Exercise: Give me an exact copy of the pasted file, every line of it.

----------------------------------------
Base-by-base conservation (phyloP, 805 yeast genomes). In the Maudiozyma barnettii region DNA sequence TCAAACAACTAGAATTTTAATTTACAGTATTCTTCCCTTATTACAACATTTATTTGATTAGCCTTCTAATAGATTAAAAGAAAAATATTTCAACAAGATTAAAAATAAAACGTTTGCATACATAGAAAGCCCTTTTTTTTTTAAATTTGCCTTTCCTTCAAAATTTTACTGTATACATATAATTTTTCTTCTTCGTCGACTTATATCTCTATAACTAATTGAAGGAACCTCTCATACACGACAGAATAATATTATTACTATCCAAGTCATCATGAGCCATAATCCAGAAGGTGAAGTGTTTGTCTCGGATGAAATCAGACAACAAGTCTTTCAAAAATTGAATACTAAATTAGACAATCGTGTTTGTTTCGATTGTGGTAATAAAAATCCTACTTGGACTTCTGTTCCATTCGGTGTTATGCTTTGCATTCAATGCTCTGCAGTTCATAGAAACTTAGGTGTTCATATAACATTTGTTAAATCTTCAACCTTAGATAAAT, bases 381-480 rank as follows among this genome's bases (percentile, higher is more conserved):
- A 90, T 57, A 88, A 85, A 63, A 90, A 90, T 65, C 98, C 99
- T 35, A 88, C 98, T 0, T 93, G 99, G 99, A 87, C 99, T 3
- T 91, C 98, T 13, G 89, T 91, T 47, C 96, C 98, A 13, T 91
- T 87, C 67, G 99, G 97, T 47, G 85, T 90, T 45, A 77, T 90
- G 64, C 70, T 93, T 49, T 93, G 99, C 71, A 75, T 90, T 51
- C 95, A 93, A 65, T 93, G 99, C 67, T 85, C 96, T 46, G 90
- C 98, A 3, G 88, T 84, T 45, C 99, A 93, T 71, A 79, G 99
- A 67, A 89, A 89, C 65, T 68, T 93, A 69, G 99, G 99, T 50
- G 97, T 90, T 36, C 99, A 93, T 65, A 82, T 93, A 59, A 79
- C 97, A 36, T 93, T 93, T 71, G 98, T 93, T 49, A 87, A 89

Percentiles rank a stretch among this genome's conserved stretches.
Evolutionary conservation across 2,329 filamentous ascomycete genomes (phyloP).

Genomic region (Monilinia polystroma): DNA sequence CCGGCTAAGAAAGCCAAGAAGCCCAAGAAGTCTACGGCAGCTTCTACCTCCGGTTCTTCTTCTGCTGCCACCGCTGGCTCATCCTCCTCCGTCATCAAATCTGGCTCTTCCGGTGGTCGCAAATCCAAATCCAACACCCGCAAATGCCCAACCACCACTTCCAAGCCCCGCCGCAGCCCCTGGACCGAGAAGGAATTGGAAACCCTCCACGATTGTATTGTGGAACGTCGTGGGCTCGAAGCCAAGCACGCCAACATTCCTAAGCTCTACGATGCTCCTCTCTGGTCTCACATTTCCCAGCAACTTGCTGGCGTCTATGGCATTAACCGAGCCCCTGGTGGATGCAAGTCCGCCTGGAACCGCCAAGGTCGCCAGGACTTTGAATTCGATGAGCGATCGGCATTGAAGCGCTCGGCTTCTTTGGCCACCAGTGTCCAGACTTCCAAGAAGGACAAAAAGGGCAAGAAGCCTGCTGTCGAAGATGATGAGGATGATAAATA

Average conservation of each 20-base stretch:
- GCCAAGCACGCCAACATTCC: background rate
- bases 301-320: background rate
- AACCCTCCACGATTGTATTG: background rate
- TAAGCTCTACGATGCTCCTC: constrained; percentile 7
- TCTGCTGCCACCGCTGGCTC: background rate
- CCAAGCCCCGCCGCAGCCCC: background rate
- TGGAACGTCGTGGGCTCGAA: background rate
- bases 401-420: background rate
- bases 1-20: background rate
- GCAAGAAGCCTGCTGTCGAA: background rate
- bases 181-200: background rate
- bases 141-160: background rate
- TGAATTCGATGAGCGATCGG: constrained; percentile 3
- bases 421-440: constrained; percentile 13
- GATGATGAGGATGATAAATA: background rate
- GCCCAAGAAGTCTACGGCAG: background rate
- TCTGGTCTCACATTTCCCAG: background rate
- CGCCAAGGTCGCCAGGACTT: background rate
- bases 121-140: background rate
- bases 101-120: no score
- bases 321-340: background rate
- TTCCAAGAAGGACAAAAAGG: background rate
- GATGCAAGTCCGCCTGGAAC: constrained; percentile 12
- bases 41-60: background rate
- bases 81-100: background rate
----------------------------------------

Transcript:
Base-by-base conservation (phyloP, 805 yeast genomes). In the Maudiozyma barnettii region DNA sequence TCAAACAACTAGAATTTTAATTTACAGTATTCTTCCCTTATTACAACATTTATTTGATTAGCCTTCTAATAGATTAAAAGAAAAATATTTCAACAAGATTAAAAATAAAACGTTTGCATACATAGAAAGCCCTTTTTTTTTTAAATTTGCCTTTCCTTCAAAATTTTACTGTATACATATAATTTTTCTTCTTCGTCGACTTATATCTCTATAACTAATTGAAGGAACCTCTCATACACGACAGAATAATATTATTACTATCCAAGTCATCATGAGCCATAATCCAGAAGGTGAAGTGTTTGTCTCGGATGAAATCAGACAACAAGTCTTTCAAAAATTGAATACTAAATTAGACAATCGTGTTTGTTTCGATTGTGGTAATAAAAATCCTACTTGGACTTCTGTTCCATTCGGTGTTATGCTTTGCATTCAATGCTCTGCAGTTCATAGAAACTTAGGTGTTCATATAACATTTGTTAAATCTTCAACCTTAGATAAAT, bases 381-480 rank as follows among this genome's bases (percentile, higher is more conserved):
- A 90, T 57, A 88, A 85, A 63, A 90, A 90, T 65, C 98, C 99
- T 35, A 88, C 98, T 0, T 93, G 99, G 99, A 87, C 99, T 3
- T 91, C 98, T 13, G 89, T 91, T 47, C 96, C 98, A 13, T 91
- T 87, C 67, G 99, G 97, T 47, G 85, T 90, T 45, A 77, T 90
- G 64, C 70, T 93, T 49, T 93, G 99, C 71, A 75, T 90, T 51
- C 95, A 93, A 65, T 93, G 99, C 67, T 85, C 96, T 46, G 90
- C 98, A 3, G 88, T 84, T 45, C 99, A 93, T 71, A 79, G 99
- A 67, A 89, A 89, C 65, T 68, T 93, A 69, G 99, G 99, T 50
- G 97, T 90, T 36, C 99, A 93, T 65, A 82, T 93, A 59, A 79
- C 97, A 36, T 93, T 93, T 71, G 98, T 93, T 49, A 87, A 89

Percentiles rank a stretch among this genome's conserved stretches.
Evolutionary conservation across 2,329 filamentous ascomycete genomes (phyloP).

Genomic region (Monilinia polystroma): DNA sequence CCGGCTAAGAAAGCCAAGAAGCCCAAGAAGTCTACGGCAGCTTCTACCTCCGGTTCTTCTTCTGCTGCCACCGCTGGCTCATCCTCCTCCGTCATCAAATCTGGCTCTTCCGGTGGTCGCAAATCCAAATCCAACACCCGCAAATGCCCAACCACCACTTCCAAGCCCCGCCGCAGCCCCTGGACCGAGAAGGAATTGGAAACCCTCCACGATTGTATTGTGGAACGTCGTGGGCTCGAAGCCAAGCACGCCAACATTCCTAAGCTCTACGATGCTCCTCTCTGGTCTCACATTTCCCAGCAACTTGCTGGCGTCTATGGCATTAACCGAGCCCCTGGTGGATGCAAGTCCGCCTGGAACCGCCAAGGTCGCCAGGACTTTGAATTCGATGAGCGATCGGCATTGAAGCGCTCGGCTTCTTTGGCCACCAGTGTCCAGACTTCCAAGAAGGACAAAAAGGGCAAGAAGCCTGCTGTCGAAGATGATGAGGATGATAAATA

Average conservation of each 20-base stretch:
- GCCAAGCACGCCAACATTCC: background rate
- bases 301-320: background rate
- AACCCTCCACGATTGTATTG: background rate
- TAAGCTCTACGATGCTCCTC: constrained; percentile 7
- TCTGCTGCCACCGCTGGCTC: background rate
- CCAAGCCCCGCCGCAGCCCC: background rate
- TGGAACGTCGTGGGCTCGAA: background rate
- bases 401-420: background rate
- bases 1-20: background rate
- GCAAGAAGCCTGCTGTCGAA: background rate
- bases 181-200: background rate
- bases 141-160: background rate
- TGAATTCGATGAGCGATCGG: constrained; percentile 3
- bases 421-440: constrained; percentile 13
- GATGATGAGGATGATAAATA: background rate
- GCCCAAGAAGTCTACGGCAG: background rate
- TCTGGTCTCACATTTCCCAG: background rate
- CGCCAAGGTCGCCAGGACTT: background rate
- bases 121-140: background rate
- bases 101-120: no score
- bases 321-340: background rate
- TTCCAAGAAGGACAAAAAGG: background rate
- GATGCAAGTCCGCCTGGAAC: constrained; percentile 12
- bases 41-60: background rate
- bases 81-100: background rate